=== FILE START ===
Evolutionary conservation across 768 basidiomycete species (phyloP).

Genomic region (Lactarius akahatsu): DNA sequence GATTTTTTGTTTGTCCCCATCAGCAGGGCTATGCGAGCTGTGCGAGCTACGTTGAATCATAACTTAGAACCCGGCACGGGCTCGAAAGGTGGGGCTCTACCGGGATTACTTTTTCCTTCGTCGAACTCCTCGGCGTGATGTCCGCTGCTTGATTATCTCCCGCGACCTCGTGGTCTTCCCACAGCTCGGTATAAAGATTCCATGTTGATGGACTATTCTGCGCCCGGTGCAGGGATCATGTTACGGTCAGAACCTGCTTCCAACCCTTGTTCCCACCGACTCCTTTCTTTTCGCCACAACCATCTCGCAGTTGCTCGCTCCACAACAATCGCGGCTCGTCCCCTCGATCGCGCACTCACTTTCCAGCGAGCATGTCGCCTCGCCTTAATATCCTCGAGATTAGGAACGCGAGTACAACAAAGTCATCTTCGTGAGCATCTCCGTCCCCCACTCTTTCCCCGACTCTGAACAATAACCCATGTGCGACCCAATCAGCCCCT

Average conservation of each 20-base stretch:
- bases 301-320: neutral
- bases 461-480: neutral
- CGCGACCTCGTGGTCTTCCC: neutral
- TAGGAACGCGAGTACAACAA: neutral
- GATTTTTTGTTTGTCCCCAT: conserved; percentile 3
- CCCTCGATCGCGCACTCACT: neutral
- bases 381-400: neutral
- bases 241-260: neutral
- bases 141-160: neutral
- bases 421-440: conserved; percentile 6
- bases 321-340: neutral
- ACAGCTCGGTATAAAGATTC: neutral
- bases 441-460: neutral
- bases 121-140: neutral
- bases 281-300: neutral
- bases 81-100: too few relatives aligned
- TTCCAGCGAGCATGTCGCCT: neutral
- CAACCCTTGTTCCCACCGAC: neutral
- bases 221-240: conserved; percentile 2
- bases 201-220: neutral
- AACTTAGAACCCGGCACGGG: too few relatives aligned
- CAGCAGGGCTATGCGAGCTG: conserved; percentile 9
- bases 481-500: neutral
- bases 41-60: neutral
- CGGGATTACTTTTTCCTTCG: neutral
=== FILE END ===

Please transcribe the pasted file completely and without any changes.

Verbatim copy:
Evolutionary conservation across 768 basidiomycete species (phyloP).

Genomic region (Lactarius akahatsu): DNA sequence GATTTTTTGTTTGTCCCCATCAGCAGGGCTATGCGAGCTGTGCGAGCTACGTTGAATCATAACTTAGAACCCGGCACGGGCTCGAAAGGTGGGGCTCTACCGGGATTACTTTTTCCTTCGTCGAACTCCTCGGCGTGATGTCCGCTGCTTGATTATCTCCCGCGACCTCGTGGTCTTCCCACAGCTCGGTATAAAGATTCCATGTTGATGGACTATTCTGCGCCCGGTGCAGGGATCATGTTACGGTCAGAACCTGCTTCCAACCCTTGTTCCCACCGACTCCTTTCTTTTCGCCACAACCATCTCGCAGTTGCTCGCTCCACAACAATCGCGGCTCGTCCCCTCGATCGCGCACTCACTTTCCAGCGAGCATGTCGCCTCGCCTTAATATCCTCGAGATTAGGAACGCGAGTACAACAAAGTCATCTTCGTGAGCATCTCCGTCCCCCACTCTTTCCCCGACTCTGAACAATAACCCATGTGCGACCCAATCAGCCCCT

Average conservation of each 20-base stretch:
- bases 301-320: neutral
- bases 461-480: neutral
- CGCGACCTCGTGGTCTTCCC: neutral
- TAGGAACGCGAGTACAACAA: neutral
- GATTTTTTGTTTGTCCCCAT: conserved; percentile 3
- CCCTCGATCGCGCACTCACT: neutral
- bases 381-400: neutral
- bases 241-260: neutral
- bases 141-160: neutral
- bases 421-440: conserved; percentile 6
- bases 321-340: neutral
- ACAGCTCGGTATAAAGATTC: neutral
- bases 441-460: neutral
- bases 121-140: neutral
- bases 281-300: neutral
- bases 81-100: too few relatives aligned
- TTCCAGCGAGCATGTCGCCT: neutral
- CAACCCTTGTTCCCACCGAC: neutral
- bases 221-240: conserved; percentile 2
- bases 201-220: neutral
- AACTTAGAACCCGGCACGGG: too few relatives aligned
- CAGCAGGGCTATGCGAGCTG: conserved; percentile 9
- bases 481-500: neutral
- bases 41-60: neutral
- CGGGATTACTTTTTCCTTCG: neutral